For example, In the first year after BankMobile launched, the team noticed that the accounts they were bringing in “were low-balance accounts,” says Luvleen Sidhu. The bank was also dealing with some fraud issues.

It was then that they decided to pivot to a “bank to business partner to consumer” strategy. They started with higher education—building relationships with colleges and universities across the country to solve a critical pain point: the transfer of funds between the students and the school. By helping to facilitate these payments for the school, “it’s become a great acquisition channel for us,” Sidhu says. “Students get to choose: do they want to use an existing bank account, or do they want to open a BankMobile account?” A good number of them choose BankMobile, and from there, Sidhu says it becomes a “customer-for-life strategy—how can we help them grow, save, manage their money, build credit and build a strong relation that can last a lifetime?”

Today, BankMobile has relationships with 800 campuses nationwide. They have also expanded into the telecommunications space, partnering with T-Mobile to offer T-Mobile Money, a white-label banking app that offers a fee-free, interest-earning checking account.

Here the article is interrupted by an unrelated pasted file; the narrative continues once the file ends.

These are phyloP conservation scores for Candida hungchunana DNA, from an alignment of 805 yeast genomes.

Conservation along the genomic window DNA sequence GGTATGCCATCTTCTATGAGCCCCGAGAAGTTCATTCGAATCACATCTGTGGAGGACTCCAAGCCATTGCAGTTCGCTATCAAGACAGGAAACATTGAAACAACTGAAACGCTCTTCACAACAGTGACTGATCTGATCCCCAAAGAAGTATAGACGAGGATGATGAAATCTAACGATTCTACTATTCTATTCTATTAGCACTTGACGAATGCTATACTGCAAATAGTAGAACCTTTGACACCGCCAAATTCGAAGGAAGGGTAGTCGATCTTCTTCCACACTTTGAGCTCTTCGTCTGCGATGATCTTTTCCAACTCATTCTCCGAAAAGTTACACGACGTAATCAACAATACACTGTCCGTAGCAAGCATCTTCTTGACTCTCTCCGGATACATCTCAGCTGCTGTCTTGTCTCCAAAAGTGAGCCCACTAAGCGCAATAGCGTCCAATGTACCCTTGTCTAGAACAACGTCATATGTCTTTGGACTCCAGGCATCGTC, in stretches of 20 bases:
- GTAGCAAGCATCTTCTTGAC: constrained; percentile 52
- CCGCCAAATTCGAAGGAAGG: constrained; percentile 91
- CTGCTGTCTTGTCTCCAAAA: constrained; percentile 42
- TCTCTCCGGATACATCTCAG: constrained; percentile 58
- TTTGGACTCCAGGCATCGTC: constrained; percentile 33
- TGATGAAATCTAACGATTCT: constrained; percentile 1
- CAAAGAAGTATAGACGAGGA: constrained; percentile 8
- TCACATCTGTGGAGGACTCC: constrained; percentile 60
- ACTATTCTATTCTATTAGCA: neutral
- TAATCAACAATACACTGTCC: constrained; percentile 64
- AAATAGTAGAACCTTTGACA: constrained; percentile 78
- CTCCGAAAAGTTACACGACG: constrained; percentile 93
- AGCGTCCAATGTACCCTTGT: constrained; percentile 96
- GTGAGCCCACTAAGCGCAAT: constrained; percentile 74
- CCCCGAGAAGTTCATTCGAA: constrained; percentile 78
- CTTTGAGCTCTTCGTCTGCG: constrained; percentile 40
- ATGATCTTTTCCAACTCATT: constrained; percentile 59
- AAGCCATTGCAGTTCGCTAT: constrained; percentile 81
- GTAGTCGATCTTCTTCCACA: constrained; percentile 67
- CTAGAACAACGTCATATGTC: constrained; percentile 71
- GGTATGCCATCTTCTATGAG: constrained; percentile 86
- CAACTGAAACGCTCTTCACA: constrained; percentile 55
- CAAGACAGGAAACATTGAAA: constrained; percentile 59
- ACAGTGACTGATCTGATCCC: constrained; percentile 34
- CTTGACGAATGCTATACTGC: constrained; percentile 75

Meanwhile, Wade Huckabay and the All America team launched two other online banks in conjunction with Redneck Bank back in 2008—AmericaNet Bank, which had a patriotic theme, and Evantage Bank, which targeted a more tech-savvy crowd. All three banks offered the same products, which allowed the bank to gauge which of the branding approaches would most resonate with customers, while keeping it simple for the staff who worked the single call center. “It was an experiment to see what worked best,” Huckabay says. Today, Redneck Bank is All America’s sole digital subsidiary.

Will digital banks dominate the future?

As the banking industry evolves away from the traditional branch banking model, it’s clear that digital-only banks will have a greater role to play. Banks that can identify specific customer segments to target, offer meaningful product offerings and position themselves in a memorable way are likely to win out.

“The focus really needs to be: what problems for this customer group are we actually solving with this bank?” says McDaniel. “If we don’t have a clear answer to that question, chances are that the bank won’t be successful, regardless of how good the technology stack is.”


About Author

Monica C. Meinert is a senior editor at the ABA Banking Journal and VP for editorial strategy at the American Bankers Association, where she oversees ABA Daily Newsbytes.